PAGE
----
A HURRIED PILGRIMAGE
In the first days of March, 1919, I made hurriedly a pilgrimage that will be made in more leisurely manner by thousands of Canadians in coming years. For while the memory of the Great War endures and Canada retains her national consciousness, Canadians, generation after generation for centuries to come, will follow the Canadian way of glory over the battlefields of France and Flanders, with reverent hearts and shining eyes, learning anew the story of what will doubtless always remain the most romantic page in our national history. For lack of time I had to forego my visit to the bitter battlefields of Flanders: Ypres, where the Canadians held the line against all odds when German hopes for the Channel ports appeared for the moment to be on the point of fulfilment; Festubert, St. Eloi and Sanctuary Wood, the scenes of desperate encounters where the Canadians learned hard lessons in the art of beating the Boche; and Passchendaele, where the very doubtful and questionable Flanders campaign of 1917 had a victorious finale by the resounding achievement of the Canadian corps in capturing the ridge which had so long defied assault. But the other Canadian battle-fronts I saw, albeit hurriedly and under weather conditions which were far from propitious; and perhaps some notes of my impressions may not be entirely lacking in interest to the Canadian public.
But before going on to this something might be said on the general subject of visits to the Canadian battlefields of the western European front. At the moment of course this area is sealed to visitors. It constitutes a military zone which can only be entered under the authority of a “white pass.” Unless one is accompanied by a member of the military staff he cannot get this pass nor would it be of use to him because there is in this belt of wilderness which lies athwart one of the oldest and most populous areas in Europe no means of transportation and no accommodation for the unattached civilian. But this of course is a condition that will speedily pass.
In a year’s time, or less, the tides of travel will pour over these highways; and among the travellers will be all sorts and conditions of men; from the idle sightseers seeking a new sensation amidst these mute memorials of human conflict to the reverent pilgrim following step by step the road of sacrifice and glory trodden by his countrymen in the Great Crusade.
It is desirable that for Canadians making this pilgrimage there should be, so to speak, a beaten path which they can follow with the certainty that, with a minimum of time, they can bring away with them something approaching adequate understanding of Canada’s contribution to the great European campaigns. There is a proposition, not without strong support in army circles, that Canada should erect and maintain in perpetuity a number of battle shrines which would be stations on this pilgrimage. The suggested sites are Ypres, Vimy Ridge, Bourlon Wood and some point in the district of Amiens, either in Courcelette or further south, in the track of the Canadian avalanche of August 8, 1918. These shrines, it is proposed, should contain plans of the adjoining battle-fields in topographical relief, maps, diagrams, detailed histories of the actions, information as to the Canadian cemeteries in the neighborhood—they should be the headquarters for all that a Canadian, ten, twenty or fifty years hence, will want to know. If this plan is carried out there should also be available official Canadian guides fully equipped to tell the story of Canadian achievement.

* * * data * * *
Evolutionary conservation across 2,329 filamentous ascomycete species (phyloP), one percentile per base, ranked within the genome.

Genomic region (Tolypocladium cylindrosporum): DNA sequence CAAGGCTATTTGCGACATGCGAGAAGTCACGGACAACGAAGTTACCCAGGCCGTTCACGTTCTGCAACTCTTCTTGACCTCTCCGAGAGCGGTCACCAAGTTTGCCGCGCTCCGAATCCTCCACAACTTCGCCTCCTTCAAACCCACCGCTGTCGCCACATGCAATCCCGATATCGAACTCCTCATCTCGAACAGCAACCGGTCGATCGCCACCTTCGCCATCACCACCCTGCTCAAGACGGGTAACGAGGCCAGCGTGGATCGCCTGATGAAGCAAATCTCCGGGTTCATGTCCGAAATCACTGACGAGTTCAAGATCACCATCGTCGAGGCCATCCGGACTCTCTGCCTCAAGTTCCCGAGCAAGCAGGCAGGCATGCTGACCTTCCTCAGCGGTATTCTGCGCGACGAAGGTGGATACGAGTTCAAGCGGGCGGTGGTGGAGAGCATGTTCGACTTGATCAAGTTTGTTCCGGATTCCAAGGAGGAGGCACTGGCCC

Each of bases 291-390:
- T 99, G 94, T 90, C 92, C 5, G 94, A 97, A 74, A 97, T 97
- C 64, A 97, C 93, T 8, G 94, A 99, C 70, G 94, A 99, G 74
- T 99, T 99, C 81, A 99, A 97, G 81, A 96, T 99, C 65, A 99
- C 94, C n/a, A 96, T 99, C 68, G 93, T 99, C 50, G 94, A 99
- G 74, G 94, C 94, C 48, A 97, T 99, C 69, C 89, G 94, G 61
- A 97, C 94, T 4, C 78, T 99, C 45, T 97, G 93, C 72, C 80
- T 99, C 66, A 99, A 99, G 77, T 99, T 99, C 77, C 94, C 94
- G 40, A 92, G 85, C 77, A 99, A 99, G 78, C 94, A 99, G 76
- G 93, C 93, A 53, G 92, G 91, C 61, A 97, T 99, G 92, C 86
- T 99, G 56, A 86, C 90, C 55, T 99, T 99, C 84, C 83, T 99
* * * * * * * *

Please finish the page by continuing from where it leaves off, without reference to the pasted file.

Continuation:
The project is one well worth careful consideration. Canada’s participation in the war is a fountain from which succeeding generations should drink deep, learning thereby lessons in valor, sacrifice, patriotism and national pride; and nothing will make this living inspiration more available than maintaining in perpetuity upon the European battle-fields authentic records of the deeds done there. It is a reasonable expectation that once normal conditions of life are resumed thousands of Canadians will yearly make the tour of the Canadian fronts—visiting in turn the Flanders battlefields; the scenes of the heroic achievements around Vimy and Lens; that portion of the tragic field of the Somme “which is forever Canada” by virtue of our dead; and finally following step by step the Canadian advance during the One Hundred Days, which saw Germany’s military effort pass, by successive disasters, from the high tide of the July offensive to the hopeless ruin of the November surrender. Even a casual inspection will take several days for, during their 42 months of war, the Canadian troops ranged wide and shed the glamor of their achievements upon many localities. The names of these places, many of them already storied from battles long ago, make a list full of significance to the Canadians of today and tomorrow. Langemarck, St. Julien, Festubert, St. Eloi, Sanctuary Wood, Courcelette, Regina Trench, Vimy, Hill Seventy, Passchendaele, Amiens, Arras, Monchy-le-Preux, Bourlon Wood, Cambrai, Valenciennes, Mons.